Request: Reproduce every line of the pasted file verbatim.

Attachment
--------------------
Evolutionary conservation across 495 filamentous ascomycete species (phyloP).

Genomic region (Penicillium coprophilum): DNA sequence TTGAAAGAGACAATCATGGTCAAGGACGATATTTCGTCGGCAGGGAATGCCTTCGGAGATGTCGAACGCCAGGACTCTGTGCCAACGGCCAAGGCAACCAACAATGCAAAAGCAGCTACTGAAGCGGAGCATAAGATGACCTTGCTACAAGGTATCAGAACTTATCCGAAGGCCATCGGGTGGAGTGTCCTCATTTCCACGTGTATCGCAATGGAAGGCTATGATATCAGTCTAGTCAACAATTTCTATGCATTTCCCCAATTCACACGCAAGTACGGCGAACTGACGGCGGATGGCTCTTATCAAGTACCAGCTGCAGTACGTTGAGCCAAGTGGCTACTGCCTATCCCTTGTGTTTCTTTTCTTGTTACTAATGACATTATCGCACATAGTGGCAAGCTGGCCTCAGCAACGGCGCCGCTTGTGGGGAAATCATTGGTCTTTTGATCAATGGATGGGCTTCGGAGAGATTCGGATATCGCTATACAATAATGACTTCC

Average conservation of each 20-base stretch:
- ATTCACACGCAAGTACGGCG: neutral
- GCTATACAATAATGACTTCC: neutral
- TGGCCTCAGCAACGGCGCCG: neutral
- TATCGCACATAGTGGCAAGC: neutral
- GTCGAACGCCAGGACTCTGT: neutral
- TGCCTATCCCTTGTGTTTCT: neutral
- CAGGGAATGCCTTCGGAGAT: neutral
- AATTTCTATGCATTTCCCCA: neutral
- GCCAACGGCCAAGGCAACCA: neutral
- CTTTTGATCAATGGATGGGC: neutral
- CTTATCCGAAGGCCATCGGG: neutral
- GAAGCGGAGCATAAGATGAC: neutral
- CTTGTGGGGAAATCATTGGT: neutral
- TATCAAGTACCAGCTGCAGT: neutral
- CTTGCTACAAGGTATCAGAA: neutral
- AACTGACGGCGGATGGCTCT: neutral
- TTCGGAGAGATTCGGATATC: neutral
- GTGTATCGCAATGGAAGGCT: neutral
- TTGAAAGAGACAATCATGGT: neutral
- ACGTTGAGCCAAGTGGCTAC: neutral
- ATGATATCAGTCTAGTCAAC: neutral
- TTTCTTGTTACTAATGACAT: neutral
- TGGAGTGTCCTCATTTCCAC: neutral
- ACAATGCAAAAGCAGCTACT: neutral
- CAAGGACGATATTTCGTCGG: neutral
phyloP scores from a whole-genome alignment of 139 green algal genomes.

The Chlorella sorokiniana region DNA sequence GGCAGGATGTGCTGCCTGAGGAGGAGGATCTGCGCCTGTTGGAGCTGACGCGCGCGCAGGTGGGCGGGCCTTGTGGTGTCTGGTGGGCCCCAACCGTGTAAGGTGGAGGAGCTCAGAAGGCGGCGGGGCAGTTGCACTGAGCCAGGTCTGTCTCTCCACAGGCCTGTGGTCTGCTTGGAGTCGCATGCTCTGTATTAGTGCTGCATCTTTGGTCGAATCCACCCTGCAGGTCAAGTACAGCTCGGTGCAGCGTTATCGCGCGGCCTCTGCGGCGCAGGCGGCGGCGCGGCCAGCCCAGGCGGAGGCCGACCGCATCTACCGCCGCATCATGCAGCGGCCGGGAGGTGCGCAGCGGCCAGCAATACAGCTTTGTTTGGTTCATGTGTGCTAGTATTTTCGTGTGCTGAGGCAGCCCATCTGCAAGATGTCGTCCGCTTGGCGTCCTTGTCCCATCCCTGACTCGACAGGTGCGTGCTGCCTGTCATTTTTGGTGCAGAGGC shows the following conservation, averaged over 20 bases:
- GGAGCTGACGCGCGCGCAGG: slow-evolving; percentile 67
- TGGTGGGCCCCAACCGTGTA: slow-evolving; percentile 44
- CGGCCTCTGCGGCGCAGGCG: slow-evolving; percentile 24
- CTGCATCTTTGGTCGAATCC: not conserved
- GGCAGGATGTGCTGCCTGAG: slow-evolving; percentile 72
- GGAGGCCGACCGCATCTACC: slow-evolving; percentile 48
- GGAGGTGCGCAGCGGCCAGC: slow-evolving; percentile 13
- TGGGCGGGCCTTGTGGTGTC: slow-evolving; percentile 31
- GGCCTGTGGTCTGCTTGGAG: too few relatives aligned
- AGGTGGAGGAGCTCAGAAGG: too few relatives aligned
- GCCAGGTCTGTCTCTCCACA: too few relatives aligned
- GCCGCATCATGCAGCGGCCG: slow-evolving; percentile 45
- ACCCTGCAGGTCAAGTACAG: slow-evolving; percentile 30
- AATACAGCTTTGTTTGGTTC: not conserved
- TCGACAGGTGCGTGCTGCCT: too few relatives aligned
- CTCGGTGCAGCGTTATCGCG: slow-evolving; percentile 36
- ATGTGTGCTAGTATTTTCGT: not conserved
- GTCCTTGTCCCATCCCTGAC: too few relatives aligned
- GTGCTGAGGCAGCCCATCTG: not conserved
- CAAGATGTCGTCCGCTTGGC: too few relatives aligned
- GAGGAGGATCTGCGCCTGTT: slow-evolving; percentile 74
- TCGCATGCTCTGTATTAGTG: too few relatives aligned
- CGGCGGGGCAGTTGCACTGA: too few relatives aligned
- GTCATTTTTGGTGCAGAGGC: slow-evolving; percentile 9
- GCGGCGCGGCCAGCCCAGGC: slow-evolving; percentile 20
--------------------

Evolutionary conservation across 495 filamentous ascomycete species (phyloP).

Genomic region (Penicillium coprophilum): DNA sequence TTGAAAGAGACAATCATGGTCAAGGACGATATTTCGTCGGCAGGGAATGCCTTCGGAGATGTCGAACGCCAGGACTCTGTGCCAACGGCCAAGGCAACCAACAATGCAAAAGCAGCTACTGAAGCGGAGCATAAGATGACCTTGCTACAAGGTATCAGAACTTATCCGAAGGCCATCGGGTGGAGTGTCCTCATTTCCACGTGTATCGCAATGGAAGGCTATGATATCAGTCTAGTCAACAATTTCTATGCATTTCCCCAATTCACACGCAAGTACGGCGAACTGACGGCGGATGGCTCTTATCAAGTACCAGCTGCAGTACGTTGAGCCAAGTGGCTACTGCCTATCCCTTGTGTTTCTTTTCTTGTTACTAATGACATTATCGCACATAGTGGCAAGCTGGCCTCAGCAACGGCGCCGCTTGTGGGGAAATCATTGGTCTTTTGATCAATGGATGGGCTTCGGAGAGATTCGGATATCGCTATACAATAATGACTTCC

Average conservation of each 20-base stretch:
- ATTCACACGCAAGTACGGCG: neutral
- GCTATACAATAATGACTTCC: neutral
- TGGCCTCAGCAACGGCGCCG: neutral
- TATCGCACATAGTGGCAAGC: neutral
- GTCGAACGCCAGGACTCTGT: neutral
- TGCCTATCCCTTGTGTTTCT: neutral
- CAGGGAATGCCTTCGGAGAT: neutral
- AATTTCTATGCATTTCCCCA: neutral
- GCCAACGGCCAAGGCAACCA: neutral
- CTTTTGATCAATGGATGGGC: neutral
- CTTATCCGAAGGCCATCGGG: neutral
- GAAGCGGAGCATAAGATGAC: neutral
- CTTGTGGGGAAATCATTGGT: neutral
- TATCAAGTACCAGCTGCAGT: neutral
- CTTGCTACAAGGTATCAGAA: neutral
- AACTGACGGCGGATGGCTCT: neutral
- TTCGGAGAGATTCGGATATC: neutral
- GTGTATCGCAATGGAAGGCT: neutral
- TTGAAAGAGACAATCATGGT: neutral
- ACGTTGAGCCAAGTGGCTAC: neutral
- ATGATATCAGTCTAGTCAAC: neutral
- TTTCTTGTTACTAATGACAT: neutral
- TGGAGTGTCCTCATTTCCAC: neutral
- ACAATGCAAAAGCAGCTACT: neutral
- CAAGGACGATATTTCGTCGG: neutral
phyloP scores from a whole-genome alignment of 139 green algal genomes.

The Chlorella sorokiniana region DNA sequence GGCAGGATGTGCTGCCTGAGGAGGAGGATCTGCGCCTGTTGGAGCTGACGCGCGCGCAGGTGGGCGGGCCTTGTGGTGTCTGGTGGGCCCCAACCGTGTAAGGTGGAGGAGCTCAGAAGGCGGCGGGGCAGTTGCACTGAGCCAGGTCTGTCTCTCCACAGGCCTGTGGTCTGCTTGGAGTCGCATGCTCTGTATTAGTGCTGCATCTTTGGTCGAATCCACCCTGCAGGTCAAGTACAGCTCGGTGCAGCGTTATCGCGCGGCCTCTGCGGCGCAGGCGGCGGCGCGGCCAGCCCAGGCGGAGGCCGACCGCATCTACCGCCGCATCATGCAGCGGCCGGGAGGTGCGCAGCGGCCAGCAATACAGCTTTGTTTGGTTCATGTGTGCTAGTATTTTCGTGTGCTGAGGCAGCCCATCTGCAAGATGTCGTCCGCTTGGCGTCCTTGTCCCATCCCTGACTCGACAGGTGCGTGCTGCCTGTCATTTTTGGTGCAGAGGC shows the following conservation, averaged over 20 bases:
- GGAGCTGACGCGCGCGCAGG: slow-evolving; percentile 67
- TGGTGGGCCCCAACCGTGTA: slow-evolving; percentile 44
- CGGCCTCTGCGGCGCAGGCG: slow-evolving; percentile 24
- CTGCATCTTTGGTCGAATCC: not conserved
- GGCAGGATGTGCTGCCTGAG: slow-evolving; percentile 72
- GGAGGCCGACCGCATCTACC: slow-evolving; percentile 48
- GGAGGTGCGCAGCGGCCAGC: slow-evolving; percentile 13
- TGGGCGGGCCTTGTGGTGTC: slow-evolving; percentile 31
- GGCCTGTGGTCTGCTTGGAG: too few relatives aligned
- AGGTGGAGGAGCTCAGAAGG: too few relatives aligned
- GCCAGGTCTGTCTCTCCACA: too few relatives aligned
- GCCGCATCATGCAGCGGCCG: slow-evolving; percentile 45
- ACCCTGCAGGTCAAGTACAG: slow-evolving; percentile 30
- AATACAGCTTTGTTTGGTTC: not conserved
- TCGACAGGTGCGTGCTGCCT: too few relatives aligned
- CTCGGTGCAGCGTTATCGCG: slow-evolving; percentile 36
- ATGTGTGCTAGTATTTTCGT: not conserved
- GTCCTTGTCCCATCCCTGAC: too few relatives aligned
- GTGCTGAGGCAGCCCATCTG: not conserved
- CAAGATGTCGTCCGCTTGGC: too few relatives aligned
- GAGGAGGATCTGCGCCTGTT: slow-evolving; percentile 74
- TCGCATGCTCTGTATTAGTG: too few relatives aligned
- CGGCGGGGCAGTTGCACTGA: too few relatives aligned
- GTCATTTTTGGTGCAGAGGC: slow-evolving; percentile 9
- GCGGCGCGGCCAGCCCAGGC: slow-evolving; percentile 20